As the Grand Junction Sentinel’s veteran political reporter Charles Ashby reports, Republican Rep.-elect Lauren “Q*Bert” Boebert did the thing every winning candidate has to do–run up the score in your strongholds (with one notable exception, see below), and don’t lose too badly in the places you’re going to lose:
Democrat Diane Mitsch Bush didn’t pull in as many votes as she was expected to in many of the left-leaning counties in the expansive 3rd Congressional District…
Boebert, who ended up winning the seat in Tuesday’s election by about 5.5 percentage points, did as expected in such heavily right-leaning counties as Mesa and Delta. She also amassed impressive numbers in such left-leaning ones as Alamosa, Conejos and Huerfano, where there are more registered Democrats than Republicans.
But while Boebert lost her home county of Garfield by more than 6%, she only lost the dominantly Democratic Pueblo County by 2.5%.
Although Lauren Boebert underperformed overall in the general election compared to her ousted predecessor Rep. Scott Tipton, the deep red areas of this rural and mountainous district came out solidly in the end–and in the Democratic stronghold of the district in Pueblo, another tepid showing for Democrats in general failed to provide Democratic candidate Diane Mitsch Bush the boost she needed in this nominal Democratic stronghold. It’s very interesting to note the big margin by which Boebert lost her home Garfield County, however–as the location of most of Boebert’s bad press prior to her run for Congress, it’s a telling reminder that those who know Boebert like her least.
Some of the failure to take full advantage of the opportunity Boebert’s unexpected primary win over Tipton, who had held the seat with sufficient ease in prior elections that it would not have been nearly as contested by Democrats in 2020, does lie with Mitsch Bush. Trying again in 2020 after losing in the Democratic wave 2018 elections, Mitsch Bush received a massive infusion of support after Boebert won that doesn’t appear to have helped her much. For one thing, that spending was countered at every step by the National Republican Congressional Committee (NRCC) and independent groups supporting Boebert, compensating for Boebert’s own inability to compete in fundraising on her own. While both sides spent heavily on the air, Boebert’s relentless in-person campaigning in open defiance of COVID-19 health orders, like in Republican races across the state and nation, does appear to have given her an advantage over Mitsch Bush’s low-energy but safe “all virtual” campaign.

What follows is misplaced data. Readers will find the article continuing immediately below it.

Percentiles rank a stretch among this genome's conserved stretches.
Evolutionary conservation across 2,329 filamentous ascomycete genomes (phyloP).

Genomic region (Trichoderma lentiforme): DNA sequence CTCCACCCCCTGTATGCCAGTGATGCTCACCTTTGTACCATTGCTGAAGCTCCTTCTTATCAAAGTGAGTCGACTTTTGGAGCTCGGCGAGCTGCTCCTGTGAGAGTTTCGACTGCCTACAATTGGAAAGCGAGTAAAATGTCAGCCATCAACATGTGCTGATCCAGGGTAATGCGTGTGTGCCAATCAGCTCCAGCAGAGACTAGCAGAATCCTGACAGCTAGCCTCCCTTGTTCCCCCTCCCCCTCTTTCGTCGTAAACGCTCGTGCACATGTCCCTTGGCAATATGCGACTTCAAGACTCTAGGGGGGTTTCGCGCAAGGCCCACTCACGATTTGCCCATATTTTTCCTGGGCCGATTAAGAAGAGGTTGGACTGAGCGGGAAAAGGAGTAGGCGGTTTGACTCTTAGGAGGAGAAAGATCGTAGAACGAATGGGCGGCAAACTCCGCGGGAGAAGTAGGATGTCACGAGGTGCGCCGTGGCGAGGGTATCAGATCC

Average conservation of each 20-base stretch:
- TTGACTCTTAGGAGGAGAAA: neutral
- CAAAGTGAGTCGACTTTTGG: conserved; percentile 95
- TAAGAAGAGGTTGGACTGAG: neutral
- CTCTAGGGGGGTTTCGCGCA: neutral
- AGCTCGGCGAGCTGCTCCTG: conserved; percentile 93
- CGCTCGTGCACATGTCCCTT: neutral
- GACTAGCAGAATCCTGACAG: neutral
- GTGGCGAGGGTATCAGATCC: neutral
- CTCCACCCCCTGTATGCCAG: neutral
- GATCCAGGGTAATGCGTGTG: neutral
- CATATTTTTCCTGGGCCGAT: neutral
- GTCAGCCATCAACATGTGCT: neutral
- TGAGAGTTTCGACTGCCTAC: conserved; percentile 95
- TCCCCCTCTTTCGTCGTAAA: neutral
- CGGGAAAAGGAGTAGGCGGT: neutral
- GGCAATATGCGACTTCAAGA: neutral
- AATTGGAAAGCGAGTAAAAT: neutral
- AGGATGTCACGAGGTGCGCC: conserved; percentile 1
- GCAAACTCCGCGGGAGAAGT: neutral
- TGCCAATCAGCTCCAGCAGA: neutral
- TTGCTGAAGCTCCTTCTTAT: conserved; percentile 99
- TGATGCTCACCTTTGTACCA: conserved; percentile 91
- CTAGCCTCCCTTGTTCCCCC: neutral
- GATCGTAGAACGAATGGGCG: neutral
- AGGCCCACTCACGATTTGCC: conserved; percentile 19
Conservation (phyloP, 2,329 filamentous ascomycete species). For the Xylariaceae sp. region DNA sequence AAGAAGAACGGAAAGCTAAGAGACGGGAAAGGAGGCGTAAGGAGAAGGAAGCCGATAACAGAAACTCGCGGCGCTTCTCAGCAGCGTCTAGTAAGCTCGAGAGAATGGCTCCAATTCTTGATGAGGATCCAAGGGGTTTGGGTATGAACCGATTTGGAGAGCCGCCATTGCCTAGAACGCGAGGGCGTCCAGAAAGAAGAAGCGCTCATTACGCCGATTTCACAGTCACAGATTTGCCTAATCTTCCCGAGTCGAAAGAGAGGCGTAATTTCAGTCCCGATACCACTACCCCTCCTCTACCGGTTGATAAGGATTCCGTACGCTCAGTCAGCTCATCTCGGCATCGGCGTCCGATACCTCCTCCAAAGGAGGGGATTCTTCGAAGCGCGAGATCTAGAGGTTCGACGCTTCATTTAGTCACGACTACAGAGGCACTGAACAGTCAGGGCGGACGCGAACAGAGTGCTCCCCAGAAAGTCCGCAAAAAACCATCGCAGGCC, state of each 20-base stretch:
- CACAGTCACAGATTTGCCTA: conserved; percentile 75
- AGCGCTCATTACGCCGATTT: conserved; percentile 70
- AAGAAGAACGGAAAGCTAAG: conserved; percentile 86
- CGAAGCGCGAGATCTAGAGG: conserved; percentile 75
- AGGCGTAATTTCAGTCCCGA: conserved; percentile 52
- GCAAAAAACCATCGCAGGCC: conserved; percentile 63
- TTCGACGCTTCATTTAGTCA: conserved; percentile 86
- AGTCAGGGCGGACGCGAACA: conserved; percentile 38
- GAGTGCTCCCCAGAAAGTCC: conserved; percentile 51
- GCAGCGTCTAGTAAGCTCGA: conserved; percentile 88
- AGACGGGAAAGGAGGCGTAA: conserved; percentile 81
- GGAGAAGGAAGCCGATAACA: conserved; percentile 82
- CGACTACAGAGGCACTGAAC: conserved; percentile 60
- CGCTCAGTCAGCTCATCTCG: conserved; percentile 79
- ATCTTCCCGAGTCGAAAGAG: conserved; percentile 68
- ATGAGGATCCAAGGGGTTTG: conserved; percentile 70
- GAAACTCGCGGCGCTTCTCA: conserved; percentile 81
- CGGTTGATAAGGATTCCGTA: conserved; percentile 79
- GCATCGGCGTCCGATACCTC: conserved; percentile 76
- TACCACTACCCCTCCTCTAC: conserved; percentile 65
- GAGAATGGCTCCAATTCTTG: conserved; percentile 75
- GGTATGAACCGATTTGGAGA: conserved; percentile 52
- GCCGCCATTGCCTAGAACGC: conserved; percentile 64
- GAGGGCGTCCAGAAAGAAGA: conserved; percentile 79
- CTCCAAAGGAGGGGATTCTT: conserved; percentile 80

So what happens next? Well, Lauren Boebert goes to Congress for at least one two-year term, where she faces an extremely steep learning curve. We suggest starting with the word “compact,” which as the Grand Junction Sentinel humorously explained means different things depending on the context. One of the things we’ll be watching to see is who she hires in terms of top staff–either taking cues from Washington Republicans and bringing in qualified people, or elevating the local fringy “semi-pros” who ran her campaign. One of the principal knocks on Boebert during the campaign was her almost complete vacuum of policy depth or agenda, so it’s fair to say that her chief of staff will exercise a very large degree of influence.
In the fairly likely event that Boebert fails to distinguish herself in this first term, we do believe she will face a primary challenge from “establishment” Republicans in 2022. The longtime political consultant who ran Tipton’s campaign and failed to anticipate Boebert’s primary victory, Michael Fortney, was hugely embarrassed by the result along with Tipton himself. Democrats will be watching Boebert closely for weakness to exploit, but so will local Republicans ready to oust her from this seat if she stumbles in any way. Depending on what happens to the map of CD-3 during the upcoming redistricting process, either side or both sides could be gunning (pun intended) for Boebert in two years.
The one thing we can say for sure is the AOC Jello wrestling match is never going to happen. Sorry, boys.